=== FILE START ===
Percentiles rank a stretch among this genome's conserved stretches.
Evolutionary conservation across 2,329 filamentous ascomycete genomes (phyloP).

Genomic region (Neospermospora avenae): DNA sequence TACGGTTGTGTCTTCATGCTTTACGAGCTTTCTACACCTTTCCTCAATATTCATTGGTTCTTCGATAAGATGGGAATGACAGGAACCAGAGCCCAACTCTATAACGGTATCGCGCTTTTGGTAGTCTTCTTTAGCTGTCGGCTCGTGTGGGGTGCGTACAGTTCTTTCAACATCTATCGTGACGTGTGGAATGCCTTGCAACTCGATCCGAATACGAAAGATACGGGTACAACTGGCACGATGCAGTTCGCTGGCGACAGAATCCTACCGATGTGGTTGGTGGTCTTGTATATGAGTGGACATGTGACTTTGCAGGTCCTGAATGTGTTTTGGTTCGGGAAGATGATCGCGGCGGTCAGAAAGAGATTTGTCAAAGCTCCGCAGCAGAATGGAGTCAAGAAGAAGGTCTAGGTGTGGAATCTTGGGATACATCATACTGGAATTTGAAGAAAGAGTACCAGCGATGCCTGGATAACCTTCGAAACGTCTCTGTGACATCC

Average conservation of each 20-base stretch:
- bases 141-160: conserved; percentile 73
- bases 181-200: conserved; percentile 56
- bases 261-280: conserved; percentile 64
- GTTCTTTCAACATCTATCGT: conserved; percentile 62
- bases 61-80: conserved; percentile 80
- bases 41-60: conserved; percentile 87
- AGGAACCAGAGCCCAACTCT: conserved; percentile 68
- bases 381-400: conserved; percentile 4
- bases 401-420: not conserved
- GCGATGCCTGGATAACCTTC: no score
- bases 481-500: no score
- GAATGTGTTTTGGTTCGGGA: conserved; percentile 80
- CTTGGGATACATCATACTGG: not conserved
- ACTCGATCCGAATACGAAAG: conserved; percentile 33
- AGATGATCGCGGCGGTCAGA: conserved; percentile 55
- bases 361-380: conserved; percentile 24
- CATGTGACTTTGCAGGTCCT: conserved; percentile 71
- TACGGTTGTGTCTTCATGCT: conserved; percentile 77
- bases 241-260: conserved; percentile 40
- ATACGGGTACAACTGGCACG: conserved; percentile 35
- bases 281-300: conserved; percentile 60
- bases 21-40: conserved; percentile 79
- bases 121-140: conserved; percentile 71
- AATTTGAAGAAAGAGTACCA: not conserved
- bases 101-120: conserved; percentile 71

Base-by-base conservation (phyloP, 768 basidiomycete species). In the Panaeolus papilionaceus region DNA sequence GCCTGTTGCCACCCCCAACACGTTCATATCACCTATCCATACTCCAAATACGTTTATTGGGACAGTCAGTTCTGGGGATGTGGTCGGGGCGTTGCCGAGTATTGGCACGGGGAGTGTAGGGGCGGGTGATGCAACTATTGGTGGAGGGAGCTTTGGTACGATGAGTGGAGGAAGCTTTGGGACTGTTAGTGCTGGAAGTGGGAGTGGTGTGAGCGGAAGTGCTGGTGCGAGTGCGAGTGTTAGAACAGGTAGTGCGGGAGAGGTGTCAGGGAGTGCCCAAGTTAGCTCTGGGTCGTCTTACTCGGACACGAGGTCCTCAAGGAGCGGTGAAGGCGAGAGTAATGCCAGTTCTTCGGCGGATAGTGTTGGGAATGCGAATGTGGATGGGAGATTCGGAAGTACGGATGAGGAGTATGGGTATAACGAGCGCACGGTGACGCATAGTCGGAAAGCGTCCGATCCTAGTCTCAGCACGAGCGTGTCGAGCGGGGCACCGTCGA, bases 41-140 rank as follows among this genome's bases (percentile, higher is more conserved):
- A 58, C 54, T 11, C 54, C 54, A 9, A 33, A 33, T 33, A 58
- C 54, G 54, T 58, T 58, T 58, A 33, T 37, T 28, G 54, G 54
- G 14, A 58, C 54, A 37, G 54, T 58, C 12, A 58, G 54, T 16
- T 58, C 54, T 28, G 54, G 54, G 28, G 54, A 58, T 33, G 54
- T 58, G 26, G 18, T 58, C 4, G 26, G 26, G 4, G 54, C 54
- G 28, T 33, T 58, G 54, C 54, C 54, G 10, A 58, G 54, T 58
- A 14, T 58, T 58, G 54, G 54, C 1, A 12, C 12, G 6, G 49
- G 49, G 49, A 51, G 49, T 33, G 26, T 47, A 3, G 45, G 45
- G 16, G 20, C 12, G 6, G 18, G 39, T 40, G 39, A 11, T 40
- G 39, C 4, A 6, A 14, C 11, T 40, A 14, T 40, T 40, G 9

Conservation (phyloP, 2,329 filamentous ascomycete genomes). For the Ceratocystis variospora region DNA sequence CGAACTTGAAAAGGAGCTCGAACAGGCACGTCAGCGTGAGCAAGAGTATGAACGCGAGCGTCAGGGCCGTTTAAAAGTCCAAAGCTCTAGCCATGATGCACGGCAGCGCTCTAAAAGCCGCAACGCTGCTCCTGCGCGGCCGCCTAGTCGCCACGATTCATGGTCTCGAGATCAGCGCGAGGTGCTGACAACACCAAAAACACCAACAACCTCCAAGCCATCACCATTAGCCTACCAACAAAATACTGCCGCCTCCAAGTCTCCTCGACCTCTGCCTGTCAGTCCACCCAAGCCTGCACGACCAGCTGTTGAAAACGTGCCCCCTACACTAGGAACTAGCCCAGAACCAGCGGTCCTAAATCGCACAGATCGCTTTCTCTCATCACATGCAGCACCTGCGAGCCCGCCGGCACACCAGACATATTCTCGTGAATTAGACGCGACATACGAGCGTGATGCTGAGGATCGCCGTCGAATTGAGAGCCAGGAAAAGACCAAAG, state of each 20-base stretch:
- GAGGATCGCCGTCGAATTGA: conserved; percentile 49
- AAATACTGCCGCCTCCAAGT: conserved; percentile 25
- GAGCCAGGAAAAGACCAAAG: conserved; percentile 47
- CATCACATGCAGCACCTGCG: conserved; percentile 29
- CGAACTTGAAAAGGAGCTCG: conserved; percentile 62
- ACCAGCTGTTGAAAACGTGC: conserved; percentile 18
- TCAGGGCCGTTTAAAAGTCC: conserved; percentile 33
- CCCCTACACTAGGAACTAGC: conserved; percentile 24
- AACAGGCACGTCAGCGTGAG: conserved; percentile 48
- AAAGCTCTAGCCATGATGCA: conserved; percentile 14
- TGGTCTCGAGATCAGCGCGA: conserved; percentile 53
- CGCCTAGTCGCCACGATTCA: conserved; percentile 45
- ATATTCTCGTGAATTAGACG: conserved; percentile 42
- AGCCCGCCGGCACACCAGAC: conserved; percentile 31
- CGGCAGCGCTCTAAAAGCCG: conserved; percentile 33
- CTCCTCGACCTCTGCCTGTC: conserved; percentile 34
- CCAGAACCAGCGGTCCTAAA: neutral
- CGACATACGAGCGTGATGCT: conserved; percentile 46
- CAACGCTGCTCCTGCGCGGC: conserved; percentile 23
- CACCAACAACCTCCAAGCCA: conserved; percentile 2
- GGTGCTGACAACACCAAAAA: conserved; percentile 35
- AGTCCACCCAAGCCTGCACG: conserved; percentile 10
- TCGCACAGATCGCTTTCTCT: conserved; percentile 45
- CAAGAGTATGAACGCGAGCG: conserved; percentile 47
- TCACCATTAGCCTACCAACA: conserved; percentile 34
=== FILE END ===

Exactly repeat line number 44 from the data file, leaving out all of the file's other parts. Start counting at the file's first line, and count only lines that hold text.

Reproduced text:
- GAGCCAGGAAAAGACCAAAG: conserved; percentile 47